WhatsNew2Day - Latest News And Breaking Headlines
Take a fresh look at your lifestyle.

Only one fifth of the drivers received a premium back from their insurer

Only one in five drivers got their premium back from their car insurer as a result of the coronavirus restrictions, according to new research.

This is despite the fact that half of drivers have drastically reduced their mileage due to lockdowns and an increase in the number of people working from home, according to data from Which ?.

It found that 49 percent of auto insurance customers saw their annual mileage drop significantly, but only a fraction told their insurer or saw a premium refund as a result.

The survey also found that only 21 percent of auto insurance customers repaid part of their premium.

Many drivers used their cars much less in 2020 and stayed at home because of the Covid-19 lockdown

Many drivers used their cars much less in 2020 and stayed at home because of the Covid-19 lockdown

Which? surveyed more than 2,300 people with auto, home, or private health insurance about the impact Covid-19 had on their coverage.

The data showed that drivers most likely felt their policies had lost value.

Some drivers felt they were overpaying for their coverage, given how little they drove on the shutdown. One customer said, “I covered 40 miles from March to July.”

The survey also found that 14 percent of auto and home insurance customers struggled with their premiums during the pandemic, as did 29 percent of private health insurers.

While most struggling consumers said they had received some form of financial support from their auto insurer, up to 25 percent received no support at all – in some cases, possibly because the message didn’t reach them that help was available.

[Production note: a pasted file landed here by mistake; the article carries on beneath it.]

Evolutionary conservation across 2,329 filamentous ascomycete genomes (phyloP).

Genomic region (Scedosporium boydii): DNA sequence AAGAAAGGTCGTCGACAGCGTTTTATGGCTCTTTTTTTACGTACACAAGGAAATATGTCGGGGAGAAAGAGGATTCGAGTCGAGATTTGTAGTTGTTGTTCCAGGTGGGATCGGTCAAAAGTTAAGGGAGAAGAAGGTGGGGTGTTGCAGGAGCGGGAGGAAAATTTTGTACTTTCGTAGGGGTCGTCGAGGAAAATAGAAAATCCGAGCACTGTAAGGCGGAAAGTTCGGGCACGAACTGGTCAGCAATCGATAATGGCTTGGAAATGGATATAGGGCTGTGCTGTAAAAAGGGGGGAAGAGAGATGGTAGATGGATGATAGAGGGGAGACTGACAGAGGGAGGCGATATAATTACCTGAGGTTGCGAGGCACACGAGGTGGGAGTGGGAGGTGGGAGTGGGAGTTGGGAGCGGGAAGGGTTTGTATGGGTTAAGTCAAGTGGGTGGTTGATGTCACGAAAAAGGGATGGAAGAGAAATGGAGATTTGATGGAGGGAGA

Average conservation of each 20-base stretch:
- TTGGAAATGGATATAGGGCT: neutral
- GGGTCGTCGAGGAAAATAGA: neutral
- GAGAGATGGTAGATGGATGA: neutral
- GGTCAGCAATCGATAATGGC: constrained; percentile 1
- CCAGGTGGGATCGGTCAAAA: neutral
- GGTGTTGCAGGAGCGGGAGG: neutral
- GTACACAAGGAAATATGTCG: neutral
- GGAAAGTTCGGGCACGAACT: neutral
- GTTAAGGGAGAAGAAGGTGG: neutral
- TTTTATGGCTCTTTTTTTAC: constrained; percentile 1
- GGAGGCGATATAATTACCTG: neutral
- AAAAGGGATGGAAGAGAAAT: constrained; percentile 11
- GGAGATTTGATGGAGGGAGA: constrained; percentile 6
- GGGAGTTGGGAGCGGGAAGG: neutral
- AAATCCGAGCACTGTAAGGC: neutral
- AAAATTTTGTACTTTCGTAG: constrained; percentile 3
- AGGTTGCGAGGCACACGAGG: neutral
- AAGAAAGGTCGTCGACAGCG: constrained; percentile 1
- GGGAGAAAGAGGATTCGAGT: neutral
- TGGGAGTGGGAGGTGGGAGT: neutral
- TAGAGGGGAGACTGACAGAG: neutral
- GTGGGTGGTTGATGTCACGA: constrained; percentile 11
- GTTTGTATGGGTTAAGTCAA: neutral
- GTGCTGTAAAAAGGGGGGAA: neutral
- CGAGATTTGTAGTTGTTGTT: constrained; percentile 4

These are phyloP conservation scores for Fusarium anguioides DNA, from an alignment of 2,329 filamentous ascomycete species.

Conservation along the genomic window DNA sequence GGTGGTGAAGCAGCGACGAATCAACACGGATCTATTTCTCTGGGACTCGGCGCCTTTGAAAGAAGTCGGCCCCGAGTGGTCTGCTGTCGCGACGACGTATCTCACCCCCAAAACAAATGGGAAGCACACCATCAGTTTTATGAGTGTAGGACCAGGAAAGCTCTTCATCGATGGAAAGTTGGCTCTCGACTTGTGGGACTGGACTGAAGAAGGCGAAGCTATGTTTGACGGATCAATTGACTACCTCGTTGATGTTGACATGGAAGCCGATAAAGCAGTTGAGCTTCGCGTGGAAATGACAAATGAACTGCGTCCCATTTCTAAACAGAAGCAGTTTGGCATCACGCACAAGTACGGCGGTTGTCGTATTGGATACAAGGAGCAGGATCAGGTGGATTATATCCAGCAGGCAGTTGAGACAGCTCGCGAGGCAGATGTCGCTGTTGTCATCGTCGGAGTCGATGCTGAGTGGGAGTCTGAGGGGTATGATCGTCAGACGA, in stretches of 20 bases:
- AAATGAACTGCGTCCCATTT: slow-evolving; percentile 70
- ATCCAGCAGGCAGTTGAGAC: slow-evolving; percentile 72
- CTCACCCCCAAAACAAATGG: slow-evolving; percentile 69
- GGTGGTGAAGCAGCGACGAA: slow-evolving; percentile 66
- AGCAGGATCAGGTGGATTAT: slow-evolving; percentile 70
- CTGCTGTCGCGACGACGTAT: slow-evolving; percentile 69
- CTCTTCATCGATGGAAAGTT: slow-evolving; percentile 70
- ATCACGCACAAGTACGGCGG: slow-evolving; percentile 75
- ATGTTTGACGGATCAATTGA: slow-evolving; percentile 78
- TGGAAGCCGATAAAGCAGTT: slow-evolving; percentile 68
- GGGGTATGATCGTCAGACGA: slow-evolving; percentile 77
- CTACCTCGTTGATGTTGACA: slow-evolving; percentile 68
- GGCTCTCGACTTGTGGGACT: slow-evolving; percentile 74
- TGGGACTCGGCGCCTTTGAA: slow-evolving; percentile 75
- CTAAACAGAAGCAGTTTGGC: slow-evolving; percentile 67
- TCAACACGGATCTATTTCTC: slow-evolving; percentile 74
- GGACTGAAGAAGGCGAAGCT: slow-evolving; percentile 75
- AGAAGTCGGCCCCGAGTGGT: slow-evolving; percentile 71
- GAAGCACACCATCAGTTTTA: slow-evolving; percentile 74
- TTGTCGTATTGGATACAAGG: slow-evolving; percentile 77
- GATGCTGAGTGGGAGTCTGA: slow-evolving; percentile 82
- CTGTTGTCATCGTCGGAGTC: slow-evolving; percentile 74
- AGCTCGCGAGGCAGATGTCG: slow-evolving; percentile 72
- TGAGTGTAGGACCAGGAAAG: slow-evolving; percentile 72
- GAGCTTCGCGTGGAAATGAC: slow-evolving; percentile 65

Insurers have paid at least some of their customers, and some claim to pay back savings in other ways as well.

In the spring of 2020, more than 20 major US insurers announced plans to refund what customers had overpaid.

However, Admiral is the only UK insurer to proactively discount all of its customers – they send £ 25 each.

Which? expressed concern that the Financial Conduct Authority no longer requires insurers to proactively contact potentially vulnerable customers who miss a payment.

Refund: Admiral was the only UK car insurance company to refund £ 25 to each of its customers

Refund: Admiral was the only UK car insurance company to refund £ 25 to each of its customers

Refund: Admiral was the only UK car insurance company to refund £ 25 to each of its customers

It calls on insurers to do more to support customers struggling financially as a result of the pandemic by making every effort to engage and help those who need it most.

Harry Rose, editor of which one? Magazine: ‘While insurers could not have predicted the unprecedented impact of the coronavirus, customers will not appreciate it if they feel companies are taking advantage of them – or if they are left without support in a time of need.

“Our research shows that many insurance customers are struggling with their premiums as a result of the pandemic, but up to a quarter of these people have not received any support.